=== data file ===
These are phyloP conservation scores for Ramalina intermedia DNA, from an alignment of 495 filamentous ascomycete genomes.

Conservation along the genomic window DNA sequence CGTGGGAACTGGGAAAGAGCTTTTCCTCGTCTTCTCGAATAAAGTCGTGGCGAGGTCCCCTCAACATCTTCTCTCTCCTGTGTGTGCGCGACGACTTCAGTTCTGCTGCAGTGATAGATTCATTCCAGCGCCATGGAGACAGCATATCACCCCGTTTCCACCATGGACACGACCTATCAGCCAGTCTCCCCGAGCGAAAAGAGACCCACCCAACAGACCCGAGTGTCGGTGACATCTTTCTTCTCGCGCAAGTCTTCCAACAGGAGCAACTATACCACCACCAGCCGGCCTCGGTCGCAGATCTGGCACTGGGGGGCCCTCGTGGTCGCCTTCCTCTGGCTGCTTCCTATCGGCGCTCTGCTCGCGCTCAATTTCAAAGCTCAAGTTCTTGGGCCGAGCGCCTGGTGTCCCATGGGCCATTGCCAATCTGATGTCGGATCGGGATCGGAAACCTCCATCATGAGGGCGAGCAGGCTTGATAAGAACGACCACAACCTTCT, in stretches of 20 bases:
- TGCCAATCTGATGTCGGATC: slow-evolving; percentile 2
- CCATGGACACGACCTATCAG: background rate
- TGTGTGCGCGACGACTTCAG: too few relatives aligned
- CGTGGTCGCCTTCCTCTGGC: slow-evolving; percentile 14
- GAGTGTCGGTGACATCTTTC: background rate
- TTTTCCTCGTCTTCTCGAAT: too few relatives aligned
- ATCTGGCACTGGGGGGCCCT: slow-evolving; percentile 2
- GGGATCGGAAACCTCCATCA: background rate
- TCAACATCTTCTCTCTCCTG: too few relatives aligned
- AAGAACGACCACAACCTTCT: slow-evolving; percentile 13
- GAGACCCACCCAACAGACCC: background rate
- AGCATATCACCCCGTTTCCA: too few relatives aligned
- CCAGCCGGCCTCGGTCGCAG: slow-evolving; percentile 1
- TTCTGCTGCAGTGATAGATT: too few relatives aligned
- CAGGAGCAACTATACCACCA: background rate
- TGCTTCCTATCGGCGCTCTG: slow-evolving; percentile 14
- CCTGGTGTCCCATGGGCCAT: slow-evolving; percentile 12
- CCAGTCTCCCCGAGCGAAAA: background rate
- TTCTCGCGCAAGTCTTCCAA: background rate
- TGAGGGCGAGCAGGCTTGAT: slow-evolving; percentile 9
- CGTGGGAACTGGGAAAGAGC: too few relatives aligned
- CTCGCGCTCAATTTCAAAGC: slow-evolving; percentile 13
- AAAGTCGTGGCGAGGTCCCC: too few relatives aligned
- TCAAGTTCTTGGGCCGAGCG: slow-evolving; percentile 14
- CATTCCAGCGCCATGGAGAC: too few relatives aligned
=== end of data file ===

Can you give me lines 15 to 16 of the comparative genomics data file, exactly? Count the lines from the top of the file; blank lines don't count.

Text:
- CCAGCCGGCCTCGGTCGCAG: slow-evolving; percentile 1
- TTCTGCTGCAGTGATAGATT: too few relatives aligned